Analytical Methods for Business Law (LAW-928-001)
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This course will introduce key economic, financial and statistical concepts and methods used in business law. These concepts and methods fall into four broad areas: decisions and negotiations, finance, microeconomics and competitive strategy, and data analysis (statistics). (Accounting, which is also important for business law, is taught in a separate course in the law school curriculum.) The course aims to provide an introduction to concepts and methods in a manner that will be fully accessible to those with no prior quantitative training or background in these subjects, and to give students the tools to analyze concrete problems in a wide range of legal practice settings. Students will not become experts, but can expect to gain a basic familiarity with the concepts and methods.
For example, you will learn ways of evaluating settlement proposals or contract terms using the concepts of expected value, risk aversion, and the time value of money. You will learn how contract design affects effort and service quality, and economic principles that guide negotiation strategy. You will learn about the benefits of diversification of financial assets, and what is meant by the finance term “beta.” You will learn about the strategies firms adopt to compete, and when firm strategies raise antitrust risks. You will learn about survey design, testing statistical significance, and fundamentals of data analysis including multiple regression analysis.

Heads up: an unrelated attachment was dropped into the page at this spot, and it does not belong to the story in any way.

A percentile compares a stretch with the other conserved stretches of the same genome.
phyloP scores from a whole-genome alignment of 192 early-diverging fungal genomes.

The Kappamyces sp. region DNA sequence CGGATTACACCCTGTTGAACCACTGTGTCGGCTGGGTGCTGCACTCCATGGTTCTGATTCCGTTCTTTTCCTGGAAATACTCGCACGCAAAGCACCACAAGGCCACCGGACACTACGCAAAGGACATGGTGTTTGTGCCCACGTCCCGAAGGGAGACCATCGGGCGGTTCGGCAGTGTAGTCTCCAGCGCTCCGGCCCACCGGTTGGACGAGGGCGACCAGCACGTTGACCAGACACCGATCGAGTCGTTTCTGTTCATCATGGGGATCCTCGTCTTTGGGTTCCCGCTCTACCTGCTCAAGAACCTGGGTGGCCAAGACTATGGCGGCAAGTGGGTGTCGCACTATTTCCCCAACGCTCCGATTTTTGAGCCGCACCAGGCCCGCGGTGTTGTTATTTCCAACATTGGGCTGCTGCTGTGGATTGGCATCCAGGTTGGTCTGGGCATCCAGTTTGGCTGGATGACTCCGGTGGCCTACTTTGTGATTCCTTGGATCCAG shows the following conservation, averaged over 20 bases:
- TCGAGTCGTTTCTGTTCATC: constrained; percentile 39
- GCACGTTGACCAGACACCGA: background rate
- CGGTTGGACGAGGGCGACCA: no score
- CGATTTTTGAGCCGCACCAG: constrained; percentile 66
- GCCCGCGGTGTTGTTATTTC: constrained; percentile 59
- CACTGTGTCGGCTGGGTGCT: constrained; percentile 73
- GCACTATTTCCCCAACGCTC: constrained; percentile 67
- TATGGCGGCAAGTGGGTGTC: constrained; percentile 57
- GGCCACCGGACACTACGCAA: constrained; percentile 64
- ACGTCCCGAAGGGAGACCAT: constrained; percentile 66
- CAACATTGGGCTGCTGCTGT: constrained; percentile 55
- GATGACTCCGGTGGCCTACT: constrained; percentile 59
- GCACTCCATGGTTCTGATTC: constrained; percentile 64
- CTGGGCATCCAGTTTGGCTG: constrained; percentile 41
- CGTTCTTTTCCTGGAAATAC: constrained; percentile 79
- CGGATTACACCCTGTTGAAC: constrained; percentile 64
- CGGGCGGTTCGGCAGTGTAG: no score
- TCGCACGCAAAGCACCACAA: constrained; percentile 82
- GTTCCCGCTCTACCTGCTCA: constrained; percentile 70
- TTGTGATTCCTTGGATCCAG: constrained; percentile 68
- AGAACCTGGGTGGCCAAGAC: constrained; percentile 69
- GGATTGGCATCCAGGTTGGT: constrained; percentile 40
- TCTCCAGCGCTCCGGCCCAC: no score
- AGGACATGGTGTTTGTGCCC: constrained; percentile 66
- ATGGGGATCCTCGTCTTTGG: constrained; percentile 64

This course has no prerequisites.
Textbooks and Other Materials
The textbook information on this page was provided by the instructor. Students should use this information when considering purchases from the AU Campus Store or other vendors. Students may check to determine if books are currently available for purchase online.
Title: Analytical Methods for Lawyers
Author(s): Jackson, Kaplow et al.
Publisher: Foundation Press (2nd Ed 2011)
First Class Readings
Please prepare the assignment for the first class session, as indicated on the syllabus.
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